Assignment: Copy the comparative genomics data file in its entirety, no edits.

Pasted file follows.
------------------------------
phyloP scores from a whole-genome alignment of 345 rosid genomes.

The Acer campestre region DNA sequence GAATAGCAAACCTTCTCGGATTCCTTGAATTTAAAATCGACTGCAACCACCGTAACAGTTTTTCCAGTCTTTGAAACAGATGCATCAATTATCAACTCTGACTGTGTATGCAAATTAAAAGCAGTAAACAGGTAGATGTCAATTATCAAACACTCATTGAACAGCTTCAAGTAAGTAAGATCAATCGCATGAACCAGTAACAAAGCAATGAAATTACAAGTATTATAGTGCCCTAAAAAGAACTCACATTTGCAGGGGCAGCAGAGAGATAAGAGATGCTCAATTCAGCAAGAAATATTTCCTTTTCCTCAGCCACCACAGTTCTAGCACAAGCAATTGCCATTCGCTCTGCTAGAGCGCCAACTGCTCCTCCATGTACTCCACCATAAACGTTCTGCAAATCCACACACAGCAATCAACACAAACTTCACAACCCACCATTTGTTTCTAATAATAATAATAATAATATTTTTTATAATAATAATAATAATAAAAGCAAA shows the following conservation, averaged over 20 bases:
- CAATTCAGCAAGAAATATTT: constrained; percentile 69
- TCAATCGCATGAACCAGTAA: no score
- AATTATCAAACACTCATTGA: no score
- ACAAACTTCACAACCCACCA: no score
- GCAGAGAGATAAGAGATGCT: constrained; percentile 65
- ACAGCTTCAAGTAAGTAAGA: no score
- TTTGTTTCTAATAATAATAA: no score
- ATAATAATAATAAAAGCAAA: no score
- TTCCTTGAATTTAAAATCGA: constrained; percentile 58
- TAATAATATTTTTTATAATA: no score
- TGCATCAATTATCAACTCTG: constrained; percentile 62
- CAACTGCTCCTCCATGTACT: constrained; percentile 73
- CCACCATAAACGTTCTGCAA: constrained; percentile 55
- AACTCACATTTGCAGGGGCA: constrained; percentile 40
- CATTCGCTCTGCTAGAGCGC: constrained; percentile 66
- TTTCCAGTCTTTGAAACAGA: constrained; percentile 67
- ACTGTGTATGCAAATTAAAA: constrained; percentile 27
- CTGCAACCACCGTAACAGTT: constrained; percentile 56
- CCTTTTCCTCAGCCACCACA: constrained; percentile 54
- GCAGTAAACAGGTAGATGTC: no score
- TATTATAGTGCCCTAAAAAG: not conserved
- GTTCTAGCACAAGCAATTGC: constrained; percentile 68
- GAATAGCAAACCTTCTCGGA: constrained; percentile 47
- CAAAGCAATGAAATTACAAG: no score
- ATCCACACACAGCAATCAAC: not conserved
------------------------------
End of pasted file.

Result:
phyloP scores from a whole-genome alignment of 345 rosid genomes.

The Acer campestre region DNA sequence GAATAGCAAACCTTCTCGGATTCCTTGAATTTAAAATCGACTGCAACCACCGTAACAGTTTTTCCAGTCTTTGAAACAGATGCATCAATTATCAACTCTGACTGTGTATGCAAATTAAAAGCAGTAAACAGGTAGATGTCAATTATCAAACACTCATTGAACAGCTTCAAGTAAGTAAGATCAATCGCATGAACCAGTAACAAAGCAATGAAATTACAAGTATTATAGTGCCCTAAAAAGAACTCACATTTGCAGGGGCAGCAGAGAGATAAGAGATGCTCAATTCAGCAAGAAATATTTCCTTTTCCTCAGCCACCACAGTTCTAGCACAAGCAATTGCCATTCGCTCTGCTAGAGCGCCAACTGCTCCTCCATGTACTCCACCATAAACGTTCTGCAAATCCACACACAGCAATCAACACAAACTTCACAACCCACCATTTGTTTCTAATAATAATAATAATAATATTTTTTATAATAATAATAATAATAAAAGCAAA shows the following conservation, averaged over 20 bases:
- CAATTCAGCAAGAAATATTT: constrained; percentile 69
- TCAATCGCATGAACCAGTAA: no score
- AATTATCAAACACTCATTGA: no score
- ACAAACTTCACAACCCACCA: no score
- GCAGAGAGATAAGAGATGCT: constrained; percentile 65
- ACAGCTTCAAGTAAGTAAGA: no score
- TTTGTTTCTAATAATAATAA: no score
- ATAATAATAATAAAAGCAAA: no score
- TTCCTTGAATTTAAAATCGA: constrained; percentile 58
- TAATAATATTTTTTATAATA: no score
- TGCATCAATTATCAACTCTG: constrained; percentile 62
- CAACTGCTCCTCCATGTACT: constrained; percentile 73
- CCACCATAAACGTTCTGCAA: constrained; percentile 55
- AACTCACATTTGCAGGGGCA: constrained; percentile 40
- CATTCGCTCTGCTAGAGCGC: constrained; percentile 66
- TTTCCAGTCTTTGAAACAGA: constrained; percentile 67
- ACTGTGTATGCAAATTAAAA: constrained; percentile 27
- CTGCAACCACCGTAACAGTT: constrained; percentile 56
- CCTTTTCCTCAGCCACCACA: constrained; percentile 54
- GCAGTAAACAGGTAGATGTC: no score
- TATTATAGTGCCCTAAAAAG: not conserved
- GTTCTAGCACAAGCAATTGC: constrained; percentile 68
- GAATAGCAAACCTTCTCGGA: constrained; percentile 47
- CAAAGCAATGAAATTACAAG: no score
- ATCCACACACAGCAATCAAC: not conserved